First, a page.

With a construction and real estate business already under his belt, Jason Bhattacharya knows how to take apart a home and put it back together.
Now he’s added a third skill to his business savvy by looking to a narrow niche in the insurance industry.
Bhattacharya recently started Old Dominion Public Adjusters, which acts as a middleman between homeowners and their insurance companies when making a claim for repairs.
He’s now one of 31 resident public adjusters licensed in Virginia, according to the State Corporate Commission, with another 208 licensed in Virginia but based out of state.
Bhattacharya likened the role of a public adjuster to that of a lawyer. Homeowners likely don’t know all the ins and outs of repairing a home after a disaster. When they go to make a claim, a public adjuster can represent the owners and negotiate with their insurance companies to help ensure a fair deal.
In his time as a contractor, Bhattacharya said he has seen insurance companies focus on their own bottom line rather than making sure the client gets the proper repairs they need, even after years of paying premiums.
“(Insurance) is the only service you pay for religiously, pray you never have to use, and when you do, you expect to be given a hard time,” Bhattacharya said. “It’s the only business in this country where we accept that.”
Other than attorneys, public adjusters are the only licensed entities that can represent an insured party in an insurance claim. Most attorneys don’t specialize in home repair claims. He said adjusters employed by the insurance companies, whether they are on staff or independently contracted, aren’t working for the client, but for whoever is paying them.
“Whoever comes out for the insurance company, works for the insurance company. They’re paid by the insurance company, they’re given direction by the insurance company,” Bhattacharya said. “They may be nice to the homeowner and they’re very courteous, but they never truly work for the homeowner.”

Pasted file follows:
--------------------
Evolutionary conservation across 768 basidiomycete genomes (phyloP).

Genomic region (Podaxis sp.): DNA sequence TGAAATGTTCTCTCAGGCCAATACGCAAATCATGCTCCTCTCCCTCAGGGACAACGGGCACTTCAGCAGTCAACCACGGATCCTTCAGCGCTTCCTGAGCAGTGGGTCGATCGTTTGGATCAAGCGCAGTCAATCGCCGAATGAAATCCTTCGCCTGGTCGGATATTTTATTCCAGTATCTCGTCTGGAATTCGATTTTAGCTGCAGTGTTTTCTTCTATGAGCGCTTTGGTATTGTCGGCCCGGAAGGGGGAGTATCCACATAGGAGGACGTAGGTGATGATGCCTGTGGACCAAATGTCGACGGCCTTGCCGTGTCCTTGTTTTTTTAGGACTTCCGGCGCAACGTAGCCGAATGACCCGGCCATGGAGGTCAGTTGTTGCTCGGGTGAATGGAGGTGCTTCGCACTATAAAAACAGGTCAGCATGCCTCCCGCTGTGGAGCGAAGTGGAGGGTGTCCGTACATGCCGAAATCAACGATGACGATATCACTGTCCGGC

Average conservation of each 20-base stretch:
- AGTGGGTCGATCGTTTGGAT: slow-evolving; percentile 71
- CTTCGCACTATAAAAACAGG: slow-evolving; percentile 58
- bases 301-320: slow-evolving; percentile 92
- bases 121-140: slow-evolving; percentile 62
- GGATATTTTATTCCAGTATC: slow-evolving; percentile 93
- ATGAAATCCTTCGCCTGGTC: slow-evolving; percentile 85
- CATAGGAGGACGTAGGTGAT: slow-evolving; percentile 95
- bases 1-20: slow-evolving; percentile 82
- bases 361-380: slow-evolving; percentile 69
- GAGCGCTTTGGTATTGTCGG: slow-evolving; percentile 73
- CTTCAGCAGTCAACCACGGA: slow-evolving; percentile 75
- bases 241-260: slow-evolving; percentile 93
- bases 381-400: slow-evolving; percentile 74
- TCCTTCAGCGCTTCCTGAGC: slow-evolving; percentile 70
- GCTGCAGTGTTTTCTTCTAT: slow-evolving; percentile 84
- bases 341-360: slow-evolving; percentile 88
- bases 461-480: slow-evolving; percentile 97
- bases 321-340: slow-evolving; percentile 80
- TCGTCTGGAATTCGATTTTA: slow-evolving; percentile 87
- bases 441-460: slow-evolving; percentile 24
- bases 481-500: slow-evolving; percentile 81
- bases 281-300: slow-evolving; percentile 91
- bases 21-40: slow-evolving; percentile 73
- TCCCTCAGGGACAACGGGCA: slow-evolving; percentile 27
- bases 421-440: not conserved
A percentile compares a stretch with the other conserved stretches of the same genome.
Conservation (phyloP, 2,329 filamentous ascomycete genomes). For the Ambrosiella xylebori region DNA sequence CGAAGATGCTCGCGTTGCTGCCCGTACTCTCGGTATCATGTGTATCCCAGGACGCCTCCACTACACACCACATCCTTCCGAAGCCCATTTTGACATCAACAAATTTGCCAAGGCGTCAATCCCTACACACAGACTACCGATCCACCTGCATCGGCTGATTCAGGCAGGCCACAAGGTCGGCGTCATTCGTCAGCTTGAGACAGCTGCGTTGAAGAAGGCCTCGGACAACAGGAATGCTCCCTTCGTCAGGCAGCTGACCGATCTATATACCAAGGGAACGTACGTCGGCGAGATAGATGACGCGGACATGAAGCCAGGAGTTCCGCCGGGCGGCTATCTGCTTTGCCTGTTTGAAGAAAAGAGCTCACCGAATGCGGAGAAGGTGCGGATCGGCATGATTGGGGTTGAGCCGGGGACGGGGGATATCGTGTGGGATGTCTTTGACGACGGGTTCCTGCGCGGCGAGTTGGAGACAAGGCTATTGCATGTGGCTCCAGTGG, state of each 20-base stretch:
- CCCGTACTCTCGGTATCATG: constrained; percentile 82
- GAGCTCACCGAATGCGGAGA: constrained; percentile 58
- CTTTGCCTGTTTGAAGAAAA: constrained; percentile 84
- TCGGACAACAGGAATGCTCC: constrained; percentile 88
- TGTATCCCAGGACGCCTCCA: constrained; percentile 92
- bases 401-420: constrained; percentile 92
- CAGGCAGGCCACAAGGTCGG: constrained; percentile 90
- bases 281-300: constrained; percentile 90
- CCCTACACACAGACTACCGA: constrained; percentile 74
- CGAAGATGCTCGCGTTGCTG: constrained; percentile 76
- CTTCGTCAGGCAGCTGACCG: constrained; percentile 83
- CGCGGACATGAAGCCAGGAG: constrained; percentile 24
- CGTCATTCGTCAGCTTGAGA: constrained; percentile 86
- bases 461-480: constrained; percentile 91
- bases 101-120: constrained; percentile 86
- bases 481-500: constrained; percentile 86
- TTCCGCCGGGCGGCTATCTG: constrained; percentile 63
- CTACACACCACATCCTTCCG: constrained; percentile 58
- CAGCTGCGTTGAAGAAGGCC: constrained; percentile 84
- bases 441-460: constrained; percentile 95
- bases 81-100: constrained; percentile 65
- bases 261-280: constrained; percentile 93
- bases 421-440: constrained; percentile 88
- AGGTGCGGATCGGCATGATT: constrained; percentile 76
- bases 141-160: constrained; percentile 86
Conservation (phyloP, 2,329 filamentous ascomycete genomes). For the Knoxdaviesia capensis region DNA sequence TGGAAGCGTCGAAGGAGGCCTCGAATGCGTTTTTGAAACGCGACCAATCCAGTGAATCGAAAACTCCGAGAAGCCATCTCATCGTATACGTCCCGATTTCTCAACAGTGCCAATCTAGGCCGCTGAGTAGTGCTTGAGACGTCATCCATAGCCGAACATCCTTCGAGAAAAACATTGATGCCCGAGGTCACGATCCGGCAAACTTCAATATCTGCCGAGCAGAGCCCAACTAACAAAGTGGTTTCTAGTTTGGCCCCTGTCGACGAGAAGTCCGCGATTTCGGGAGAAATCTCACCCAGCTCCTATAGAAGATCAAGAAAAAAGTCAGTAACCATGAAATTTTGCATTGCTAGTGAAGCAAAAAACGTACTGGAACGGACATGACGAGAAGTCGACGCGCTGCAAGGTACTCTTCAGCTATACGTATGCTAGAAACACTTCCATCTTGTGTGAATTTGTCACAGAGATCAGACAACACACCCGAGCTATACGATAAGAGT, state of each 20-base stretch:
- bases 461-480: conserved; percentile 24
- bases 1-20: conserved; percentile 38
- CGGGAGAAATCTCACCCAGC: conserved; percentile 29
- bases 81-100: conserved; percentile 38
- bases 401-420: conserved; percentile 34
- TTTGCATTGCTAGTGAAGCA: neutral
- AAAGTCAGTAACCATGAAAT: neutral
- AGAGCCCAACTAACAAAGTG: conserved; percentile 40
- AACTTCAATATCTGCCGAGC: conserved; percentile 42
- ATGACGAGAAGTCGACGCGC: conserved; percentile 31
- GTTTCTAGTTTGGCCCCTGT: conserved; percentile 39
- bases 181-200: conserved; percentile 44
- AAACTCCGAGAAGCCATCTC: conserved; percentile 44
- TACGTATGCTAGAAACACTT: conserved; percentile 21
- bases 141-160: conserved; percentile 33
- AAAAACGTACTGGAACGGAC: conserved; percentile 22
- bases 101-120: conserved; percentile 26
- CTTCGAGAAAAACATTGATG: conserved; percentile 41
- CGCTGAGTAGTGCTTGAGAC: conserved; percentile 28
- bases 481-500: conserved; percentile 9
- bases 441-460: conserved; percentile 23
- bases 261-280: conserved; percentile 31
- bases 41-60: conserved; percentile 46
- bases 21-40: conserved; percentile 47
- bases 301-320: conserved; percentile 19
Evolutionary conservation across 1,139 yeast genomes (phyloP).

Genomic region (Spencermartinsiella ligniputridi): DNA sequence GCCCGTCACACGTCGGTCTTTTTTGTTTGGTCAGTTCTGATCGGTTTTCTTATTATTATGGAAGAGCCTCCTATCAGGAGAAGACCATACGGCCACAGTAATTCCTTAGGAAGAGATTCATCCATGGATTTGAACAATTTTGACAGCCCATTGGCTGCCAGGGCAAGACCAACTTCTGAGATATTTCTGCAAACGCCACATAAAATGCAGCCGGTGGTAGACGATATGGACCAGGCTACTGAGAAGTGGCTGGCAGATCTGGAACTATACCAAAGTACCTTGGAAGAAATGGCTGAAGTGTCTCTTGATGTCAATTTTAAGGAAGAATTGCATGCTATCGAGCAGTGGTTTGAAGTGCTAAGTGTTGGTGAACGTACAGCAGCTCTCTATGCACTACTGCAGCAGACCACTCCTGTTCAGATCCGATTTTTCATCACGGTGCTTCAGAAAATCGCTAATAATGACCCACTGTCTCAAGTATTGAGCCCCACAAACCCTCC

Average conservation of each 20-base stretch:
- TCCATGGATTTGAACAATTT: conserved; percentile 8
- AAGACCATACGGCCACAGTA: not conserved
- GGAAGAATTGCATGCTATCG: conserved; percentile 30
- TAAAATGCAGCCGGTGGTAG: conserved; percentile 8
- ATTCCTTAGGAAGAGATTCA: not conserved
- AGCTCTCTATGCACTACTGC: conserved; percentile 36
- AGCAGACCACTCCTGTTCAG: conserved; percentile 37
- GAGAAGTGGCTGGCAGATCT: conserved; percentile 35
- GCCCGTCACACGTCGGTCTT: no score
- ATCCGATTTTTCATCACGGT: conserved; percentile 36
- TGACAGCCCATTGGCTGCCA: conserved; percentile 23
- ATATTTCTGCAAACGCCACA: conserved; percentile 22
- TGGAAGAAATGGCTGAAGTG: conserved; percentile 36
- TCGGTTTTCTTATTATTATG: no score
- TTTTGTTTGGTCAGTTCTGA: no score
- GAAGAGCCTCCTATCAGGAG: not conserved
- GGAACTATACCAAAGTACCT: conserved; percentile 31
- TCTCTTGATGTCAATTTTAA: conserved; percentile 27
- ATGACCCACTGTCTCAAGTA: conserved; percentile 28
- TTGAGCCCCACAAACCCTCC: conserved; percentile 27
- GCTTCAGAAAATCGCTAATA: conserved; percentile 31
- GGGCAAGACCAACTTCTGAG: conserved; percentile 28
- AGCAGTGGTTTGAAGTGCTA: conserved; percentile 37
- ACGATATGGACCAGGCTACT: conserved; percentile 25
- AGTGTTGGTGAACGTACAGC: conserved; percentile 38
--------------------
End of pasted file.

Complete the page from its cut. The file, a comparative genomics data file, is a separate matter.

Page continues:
Public adjusters are usually paid based on a percentage of the additional funds gained over the initial insurance company estimate. Bhattacharya said the percentage he charges is judged on a case-by-case basis for the time being.
Public adjusters can be employed for any first-party property claims, meaning when a person is seeking compensation from their own insurance companies rather than someone else’s. So, for example, no personal injury claims. Real estate-related claims, Bhattacharya said, are the most typical scenario in which public adjusters are called.
Offering an alternative
He runs the business out of the same Midlothian office he uses for his other ventures, Plumbline Construction Co. and Ardent Properties, at 400A Southlake Blvd. Bhattacharya said one of the biggest challenges in building his new company is education and outreach to let people know such a profession exists. Many times, people think their only option is to hire a lawyer or to just accept whatever their insurance offers.
He’s working on his social media presence as well as preparing educational talks to teach about the industry.
Bhattacharya obtained his license to work as a public adjuster from the State Corporate Commission in March, and on May 9 received his public adjuster firm license and opened Old Dominion Public Adjusters.
He said he’s worked a handful of claims since then, including arguing on behalf of a homeowner after a kitchen fire. He went back and forth with the insurance company, arguing that damage to the home was worse than the insurance company was willing to pay for initially.
“After we presented our case to the supervising adjuster with the reasoning behind why these items needed to be replaced, they agreed to nearly everything, and the insurance company paid it,” Bhattacharya said.
“And the truth is they should pay for it,” he said. “You should have a house that looks the same or better after the loss. That’s what people pay for.”